Then, of course, there’s you, my darling. Where are you? I can visit you, which I do every day. But are you there? 

At every stage of life, it’s easy to get distracted. People always want to tell themselves that ‘it’s all right’. They want to say ‘I chose the right career’, or ‘I bought the right car’, or ‘I was right to question the planning application’. Maybe some people are right when they take those decisions, but I expect that, just as often, they are wrong; in any case, a powerful pulse of self-interest makes it harder to look at the matter objectively. And yet no-one, no matter how conscientious and considered, can block out the final stage. So, in the end, is it not all right? 

Is there something which, from conception, lurks beneath the surface? Something sad, lonely, which when the veil is lifted from it, is better hidden away in a home so that it doesn’t tarnish the view? Once you have chosen the right career, bought the right car, and questioned the planning application – what remains? I have never much gone in for this sort of philosophising, but if it stares you in the face and you still have a mind to grapple with it, it is hard to ignore. We are not just past our prime, we are so far past our prime that most people would need to consult the archives to know that we even had one!

What remains? Conventional wisdom says nothing. We are no longer striving for something, looking towards it. Instead, we are at the end of the road, having run our course. Yet – and I say this emphatically – something does remain. I feel it and know it; and I can see it in you too. By which I don’t just mean the ramshackle flesh and bone we inhabit. There is more to it than that. There is still spirit, breath, life, a kind of enchantment inviolate to the course of time and events.

Which makes me wonder, and I find, in my long hours alone, that my mind turns over these thoughts. I return to them again and again. It is, I believe, a kind of odd metaphysical fascination I have acquired in extreme old age.

When I write the words ‘spirit’, ‘breath’, and ‘life’ and say they cause me to reflect, I don’t mean that I reflect on whether they are real, whether I am deluded by something; a mistaken perception, or a will to endure even at the final hour. I don’t doubt them at all or reflect on their reality. Whatever I am referring to with these words is real. I know it; I can feel it. Rather they make me look back, to question and consider things in a different light. 

Forgive me for labouring my metaphors, but the career, the car and the planning application, as passionately felt as they were at the time, don’t seem quite so important. The passion was a kind of confused attachment, which the breath of life found in ambition, in pleasure, even in power. I’d even say that, in the partnership of power, pleasure and things, a certain kind of occlusion sets in; the real magic of life is obscured, marginalised, even forgotten. And more to the point, once those flimsy and evanescent distractions are brushed aside, you find that the mercurial background remains, despite the display which stood in its way.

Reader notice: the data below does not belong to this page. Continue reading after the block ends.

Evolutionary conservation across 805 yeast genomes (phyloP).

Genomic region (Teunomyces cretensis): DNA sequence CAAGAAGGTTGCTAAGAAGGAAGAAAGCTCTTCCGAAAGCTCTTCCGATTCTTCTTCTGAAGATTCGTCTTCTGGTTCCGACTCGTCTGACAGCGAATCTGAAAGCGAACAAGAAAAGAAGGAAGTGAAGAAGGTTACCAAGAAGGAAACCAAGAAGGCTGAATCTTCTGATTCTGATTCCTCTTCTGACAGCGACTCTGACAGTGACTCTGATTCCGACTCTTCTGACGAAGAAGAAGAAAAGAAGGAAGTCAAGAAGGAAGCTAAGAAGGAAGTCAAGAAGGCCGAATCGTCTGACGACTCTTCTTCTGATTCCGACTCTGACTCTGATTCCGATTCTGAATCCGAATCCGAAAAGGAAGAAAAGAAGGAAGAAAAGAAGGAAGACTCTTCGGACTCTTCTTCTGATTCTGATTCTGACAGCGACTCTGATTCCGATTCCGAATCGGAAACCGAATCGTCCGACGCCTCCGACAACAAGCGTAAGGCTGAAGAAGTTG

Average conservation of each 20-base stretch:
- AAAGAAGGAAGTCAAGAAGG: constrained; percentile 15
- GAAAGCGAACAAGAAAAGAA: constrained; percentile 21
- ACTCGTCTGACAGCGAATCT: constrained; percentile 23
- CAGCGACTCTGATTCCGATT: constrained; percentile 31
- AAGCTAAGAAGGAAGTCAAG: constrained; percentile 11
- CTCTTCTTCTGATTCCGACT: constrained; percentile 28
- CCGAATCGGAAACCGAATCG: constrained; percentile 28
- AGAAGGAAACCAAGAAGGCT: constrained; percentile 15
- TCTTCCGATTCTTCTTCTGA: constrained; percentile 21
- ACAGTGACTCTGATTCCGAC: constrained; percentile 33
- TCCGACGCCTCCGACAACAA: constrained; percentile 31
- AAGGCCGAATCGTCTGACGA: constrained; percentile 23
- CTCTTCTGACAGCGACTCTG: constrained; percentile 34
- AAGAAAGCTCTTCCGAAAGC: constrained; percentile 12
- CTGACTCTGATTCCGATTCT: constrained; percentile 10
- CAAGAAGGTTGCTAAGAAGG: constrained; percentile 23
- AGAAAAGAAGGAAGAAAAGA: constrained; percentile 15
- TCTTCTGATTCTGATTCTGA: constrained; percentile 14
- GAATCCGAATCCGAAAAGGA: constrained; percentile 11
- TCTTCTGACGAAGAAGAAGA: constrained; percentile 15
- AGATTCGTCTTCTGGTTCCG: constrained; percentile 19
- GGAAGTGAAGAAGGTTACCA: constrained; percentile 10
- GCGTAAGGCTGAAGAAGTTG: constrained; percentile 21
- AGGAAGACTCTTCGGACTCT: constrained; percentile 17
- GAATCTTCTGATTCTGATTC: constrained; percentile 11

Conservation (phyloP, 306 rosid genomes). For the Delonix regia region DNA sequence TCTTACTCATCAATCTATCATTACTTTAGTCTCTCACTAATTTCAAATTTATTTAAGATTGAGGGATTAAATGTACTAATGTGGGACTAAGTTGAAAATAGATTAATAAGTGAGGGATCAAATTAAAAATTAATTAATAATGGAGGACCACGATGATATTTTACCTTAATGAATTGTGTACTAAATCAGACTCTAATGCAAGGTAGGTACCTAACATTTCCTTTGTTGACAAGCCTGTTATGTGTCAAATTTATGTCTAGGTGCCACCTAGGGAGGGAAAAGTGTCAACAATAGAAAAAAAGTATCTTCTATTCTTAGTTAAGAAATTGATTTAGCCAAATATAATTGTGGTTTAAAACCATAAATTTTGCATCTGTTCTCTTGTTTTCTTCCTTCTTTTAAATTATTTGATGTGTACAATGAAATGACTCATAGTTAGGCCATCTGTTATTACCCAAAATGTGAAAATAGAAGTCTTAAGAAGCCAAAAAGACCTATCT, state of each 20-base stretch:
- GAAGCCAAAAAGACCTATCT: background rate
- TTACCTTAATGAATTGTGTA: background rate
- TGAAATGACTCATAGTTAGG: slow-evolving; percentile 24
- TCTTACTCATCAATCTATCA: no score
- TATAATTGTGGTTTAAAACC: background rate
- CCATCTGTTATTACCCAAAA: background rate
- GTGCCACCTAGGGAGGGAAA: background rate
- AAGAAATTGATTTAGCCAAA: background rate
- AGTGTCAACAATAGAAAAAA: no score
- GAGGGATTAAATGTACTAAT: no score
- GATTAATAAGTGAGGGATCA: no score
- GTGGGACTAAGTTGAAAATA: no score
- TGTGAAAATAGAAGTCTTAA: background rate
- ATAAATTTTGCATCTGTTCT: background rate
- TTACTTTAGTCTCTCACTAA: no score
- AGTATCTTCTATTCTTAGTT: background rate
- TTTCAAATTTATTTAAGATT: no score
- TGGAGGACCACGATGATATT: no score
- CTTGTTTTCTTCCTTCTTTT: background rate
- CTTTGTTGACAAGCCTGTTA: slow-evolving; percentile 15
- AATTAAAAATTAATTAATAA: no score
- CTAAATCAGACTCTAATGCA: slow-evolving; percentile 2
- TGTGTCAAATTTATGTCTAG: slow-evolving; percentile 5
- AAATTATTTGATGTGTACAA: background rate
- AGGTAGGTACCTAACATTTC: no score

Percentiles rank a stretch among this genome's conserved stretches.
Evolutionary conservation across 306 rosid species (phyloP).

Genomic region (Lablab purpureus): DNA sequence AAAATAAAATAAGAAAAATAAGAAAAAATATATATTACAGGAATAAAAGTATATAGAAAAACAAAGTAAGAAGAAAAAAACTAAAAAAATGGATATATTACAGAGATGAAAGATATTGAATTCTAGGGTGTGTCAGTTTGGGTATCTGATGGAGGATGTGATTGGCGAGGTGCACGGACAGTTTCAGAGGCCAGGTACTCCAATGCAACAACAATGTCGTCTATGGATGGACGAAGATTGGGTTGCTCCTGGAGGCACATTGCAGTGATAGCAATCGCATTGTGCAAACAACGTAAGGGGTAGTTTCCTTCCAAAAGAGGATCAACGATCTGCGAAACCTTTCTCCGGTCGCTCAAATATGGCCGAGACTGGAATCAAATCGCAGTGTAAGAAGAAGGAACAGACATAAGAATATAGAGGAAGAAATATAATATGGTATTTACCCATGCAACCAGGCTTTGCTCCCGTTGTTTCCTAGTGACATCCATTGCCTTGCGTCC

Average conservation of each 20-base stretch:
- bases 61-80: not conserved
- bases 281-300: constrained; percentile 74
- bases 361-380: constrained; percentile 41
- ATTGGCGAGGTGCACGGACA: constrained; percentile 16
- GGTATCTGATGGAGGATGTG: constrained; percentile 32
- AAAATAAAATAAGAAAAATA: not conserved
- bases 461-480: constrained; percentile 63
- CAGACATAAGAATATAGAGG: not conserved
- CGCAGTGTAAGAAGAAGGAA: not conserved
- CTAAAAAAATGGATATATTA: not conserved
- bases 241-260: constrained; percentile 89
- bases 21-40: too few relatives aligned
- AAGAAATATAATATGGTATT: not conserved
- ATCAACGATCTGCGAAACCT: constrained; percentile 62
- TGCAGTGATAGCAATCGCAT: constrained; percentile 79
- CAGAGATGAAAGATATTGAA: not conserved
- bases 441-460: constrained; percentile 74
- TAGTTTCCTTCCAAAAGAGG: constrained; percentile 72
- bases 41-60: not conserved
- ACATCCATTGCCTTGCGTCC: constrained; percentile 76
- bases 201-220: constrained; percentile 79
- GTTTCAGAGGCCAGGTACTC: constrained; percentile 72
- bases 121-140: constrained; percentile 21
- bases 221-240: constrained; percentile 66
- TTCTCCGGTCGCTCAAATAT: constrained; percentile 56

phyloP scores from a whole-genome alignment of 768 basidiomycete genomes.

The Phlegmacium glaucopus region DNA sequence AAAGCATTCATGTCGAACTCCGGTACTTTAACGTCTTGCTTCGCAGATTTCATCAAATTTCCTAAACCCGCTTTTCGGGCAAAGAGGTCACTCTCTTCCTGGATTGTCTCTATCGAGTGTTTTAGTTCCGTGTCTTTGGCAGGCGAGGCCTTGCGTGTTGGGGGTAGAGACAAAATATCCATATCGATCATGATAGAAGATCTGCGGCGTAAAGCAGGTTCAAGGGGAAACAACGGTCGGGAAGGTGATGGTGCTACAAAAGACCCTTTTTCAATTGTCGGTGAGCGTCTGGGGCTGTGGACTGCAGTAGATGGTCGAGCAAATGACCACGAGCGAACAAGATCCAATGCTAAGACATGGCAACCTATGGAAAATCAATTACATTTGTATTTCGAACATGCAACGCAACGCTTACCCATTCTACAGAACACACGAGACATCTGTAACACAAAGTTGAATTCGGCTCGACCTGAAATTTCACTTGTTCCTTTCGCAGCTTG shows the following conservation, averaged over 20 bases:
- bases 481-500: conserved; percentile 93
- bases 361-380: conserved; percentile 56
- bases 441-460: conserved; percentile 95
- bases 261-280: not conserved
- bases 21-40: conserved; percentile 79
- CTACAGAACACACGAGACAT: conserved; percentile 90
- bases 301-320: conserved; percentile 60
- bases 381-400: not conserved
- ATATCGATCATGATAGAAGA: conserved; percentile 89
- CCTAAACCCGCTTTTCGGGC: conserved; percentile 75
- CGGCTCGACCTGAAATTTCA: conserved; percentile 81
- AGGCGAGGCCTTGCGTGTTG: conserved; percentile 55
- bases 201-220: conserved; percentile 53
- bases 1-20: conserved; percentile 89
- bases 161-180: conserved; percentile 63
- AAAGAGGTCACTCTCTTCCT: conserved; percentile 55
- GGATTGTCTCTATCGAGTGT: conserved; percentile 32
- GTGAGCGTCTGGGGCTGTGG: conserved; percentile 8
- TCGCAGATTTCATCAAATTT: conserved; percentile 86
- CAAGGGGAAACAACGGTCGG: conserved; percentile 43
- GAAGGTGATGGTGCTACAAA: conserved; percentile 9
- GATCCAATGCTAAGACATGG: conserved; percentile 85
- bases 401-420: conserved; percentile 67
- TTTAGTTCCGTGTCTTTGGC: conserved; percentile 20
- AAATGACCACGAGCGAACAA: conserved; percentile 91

I find then that, in spite of my age and the fact that I can’t really be expected to eke out my mortality much longer, that I have not lost all the things which make life worth living. I would even say that life is revealing itself to me in new ways. Do I look back and wish I could return to my forties or fifties? To a time when I held a position of influence, I had a family around me, and we would talk, kiss and love each other as we once did? I find that the answer is no; I don’t resent the passing of time. I look back with affection. I am proud and enriched by the experience, but I don’t want to live permanently at any one point. There is a natural course to events, in which some things fade from view and many things change, but in some sense, nothing changes entirely.

It’s a little like the seasons: each time of the year is beautiful in its own way. Perhaps, I keep thinking, the older we get and the more we can bear witness to the people and things which have had their time, the more we can spy the continuity; the landscape that remains despite the flourishing and falling of leaves.

Which is why, returning to where I started, that I now believe in talking to you, and even more so, in writing to you. When I speak to you, I believe you hear me; in a certain sense, I would say I know you do. In Tibetan religion, talking to the departed is ritualised – they guide their dead, steer them in the right direction. We are not yet there, but we are still guiding each other, supporting and steering each other, just as we have always done. When we talk, we communicate – but in a different way.

And in a similar way, when I write these words, I know they will reach you. You are not here; I cannot see you. When I bring this letter to you tomorrow, I will place it on the coffee table in your room. You won’t pick it up. You won’t scan your eyes over it. Your sense and understanding won’t engage with it or digest it. But you will have read it; I know you will.

We share the same breath, the same life, and it is on that breath that these words will reach you.

I love, my darling.

Henry.